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He trotted on—arrived—sat down,
Devour'd enough for six or seven,
His horse remounted, and reach'd town
As he had six"d, exactly at eleven.
But whether habit led him, or the Fates,
To give a preference to Number One
(As he had always done)
Or that the darkness jumbled the two gates,
Certain it is he gave that bell a drag,
Instead of Nuumber Two,
Rode in—dismounted—left his nag,
And homeward hurried without more ado.

Some days elapsed and no one came
To hring the bill, or payment claim
He 'gan to hope ’twas overlook'd,
Forgotten quite, or never book'd—
An error which the honesty of Prim
Would ne'er have rectified, if left to him.
After six weeks. however, comes a pair
Of groom-like looking men,
Each with a bill, which Peter they submit to;
One for the six weeks hire of a bay mare,
Ard one for six weeks keep of ditto ;
Together—twenty-two pounds ten

The tale got wind.—What, Peter make a blunder 1 There was no end of joke, and quiz, and wonder Which, with the loss of cash, so mortified Prin, that he suffer'd an attack Of bile, and bargain'd with a quack, Who daily swore to cure him—till he died When, as no will was found, His scraped, and saved, and hoarded store Went to a man to whom some months before, He had refused to lend a pound. - THE MUNIFICENT SAINT, A devout lady offered up a prayer to St. Ignatius for the conversion of her husband ; a few days after, the man died “What a good saint is our Ignatius !” exclained the consolable widow, “ he bestows on us more benefits than we ask *or "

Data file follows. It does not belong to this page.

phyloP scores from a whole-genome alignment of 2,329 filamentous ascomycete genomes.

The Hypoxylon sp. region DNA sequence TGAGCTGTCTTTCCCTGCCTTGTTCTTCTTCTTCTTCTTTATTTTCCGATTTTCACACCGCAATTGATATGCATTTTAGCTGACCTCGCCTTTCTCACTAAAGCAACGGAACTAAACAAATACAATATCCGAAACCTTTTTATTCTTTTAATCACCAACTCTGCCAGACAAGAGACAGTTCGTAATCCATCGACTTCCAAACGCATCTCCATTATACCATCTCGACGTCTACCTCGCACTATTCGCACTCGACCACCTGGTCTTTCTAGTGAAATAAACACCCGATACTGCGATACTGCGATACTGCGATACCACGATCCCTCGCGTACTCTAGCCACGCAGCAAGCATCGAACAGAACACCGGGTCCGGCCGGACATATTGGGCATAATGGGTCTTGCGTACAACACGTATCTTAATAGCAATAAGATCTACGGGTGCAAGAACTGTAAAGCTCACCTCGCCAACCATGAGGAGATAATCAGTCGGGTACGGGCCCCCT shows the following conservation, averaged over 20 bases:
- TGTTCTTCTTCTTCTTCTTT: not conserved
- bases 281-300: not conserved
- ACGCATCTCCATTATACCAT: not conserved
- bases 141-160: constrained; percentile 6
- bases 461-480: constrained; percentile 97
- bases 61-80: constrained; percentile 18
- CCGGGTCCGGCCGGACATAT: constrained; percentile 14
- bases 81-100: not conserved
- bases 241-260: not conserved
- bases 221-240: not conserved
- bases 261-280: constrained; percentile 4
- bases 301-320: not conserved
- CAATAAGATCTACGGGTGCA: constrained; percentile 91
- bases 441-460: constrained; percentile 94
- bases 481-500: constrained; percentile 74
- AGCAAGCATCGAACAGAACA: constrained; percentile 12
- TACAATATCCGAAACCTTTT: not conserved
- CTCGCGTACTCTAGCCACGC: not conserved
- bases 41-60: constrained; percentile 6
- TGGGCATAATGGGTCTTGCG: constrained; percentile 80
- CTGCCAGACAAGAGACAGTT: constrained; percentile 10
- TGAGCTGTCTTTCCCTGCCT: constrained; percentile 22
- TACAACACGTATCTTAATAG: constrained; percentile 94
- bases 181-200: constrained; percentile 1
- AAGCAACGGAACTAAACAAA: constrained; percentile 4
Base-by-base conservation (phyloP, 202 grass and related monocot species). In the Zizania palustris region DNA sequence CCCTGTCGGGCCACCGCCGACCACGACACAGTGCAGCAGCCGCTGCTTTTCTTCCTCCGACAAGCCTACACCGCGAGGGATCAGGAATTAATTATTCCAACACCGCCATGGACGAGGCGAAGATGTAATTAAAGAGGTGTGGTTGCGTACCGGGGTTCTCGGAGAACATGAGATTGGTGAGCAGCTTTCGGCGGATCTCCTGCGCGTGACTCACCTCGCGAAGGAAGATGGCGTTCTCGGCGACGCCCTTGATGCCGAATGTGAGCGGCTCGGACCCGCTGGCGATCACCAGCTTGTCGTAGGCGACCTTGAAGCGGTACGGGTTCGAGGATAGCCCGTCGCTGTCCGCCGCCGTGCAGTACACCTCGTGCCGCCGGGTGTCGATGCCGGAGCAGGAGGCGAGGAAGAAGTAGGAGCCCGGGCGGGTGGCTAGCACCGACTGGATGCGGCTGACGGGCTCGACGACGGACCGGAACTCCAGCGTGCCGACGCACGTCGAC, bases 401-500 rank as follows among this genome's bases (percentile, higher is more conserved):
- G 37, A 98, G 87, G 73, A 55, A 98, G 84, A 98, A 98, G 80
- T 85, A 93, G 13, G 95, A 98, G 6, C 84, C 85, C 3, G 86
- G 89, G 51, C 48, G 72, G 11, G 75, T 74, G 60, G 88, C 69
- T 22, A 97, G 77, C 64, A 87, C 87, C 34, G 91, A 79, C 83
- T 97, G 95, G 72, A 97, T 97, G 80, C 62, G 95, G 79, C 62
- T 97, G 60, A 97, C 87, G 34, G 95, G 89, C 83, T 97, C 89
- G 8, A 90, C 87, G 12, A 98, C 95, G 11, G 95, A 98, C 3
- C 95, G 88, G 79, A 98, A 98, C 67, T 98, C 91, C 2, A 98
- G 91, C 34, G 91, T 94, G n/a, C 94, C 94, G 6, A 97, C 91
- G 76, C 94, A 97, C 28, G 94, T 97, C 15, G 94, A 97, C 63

Mallet, the poet, was so fond of being though! a sceptic, that he indulged this weakness on all occasions. His wife, it is said, was a complete convert to his doctrines, and even the servants stared at their master's bold arguments, without being poisoned by their influence. One fellow: however, was determined to practise what Mallo! was so solicitous to propagate, and robbed his master's house Being pursued, and brought to justice, Mallet attended, and taxed him severely with ingratitude and dishonesty. “Sir,” said the fellow, “I have often heard you talk of the in: possibility of a future state ; that, after death, there was neither reward for virtue, nor punishment for vice, and this tempted me to commit the robbery.”—“Well! but, you rascal,” replied Mallet, “ had you no fear of the gallows "“Master,” said the culprit, looking sternly at him, “what is it to you, if I had a mind to venture that You had removed my greatest terror; why should I fear the less *"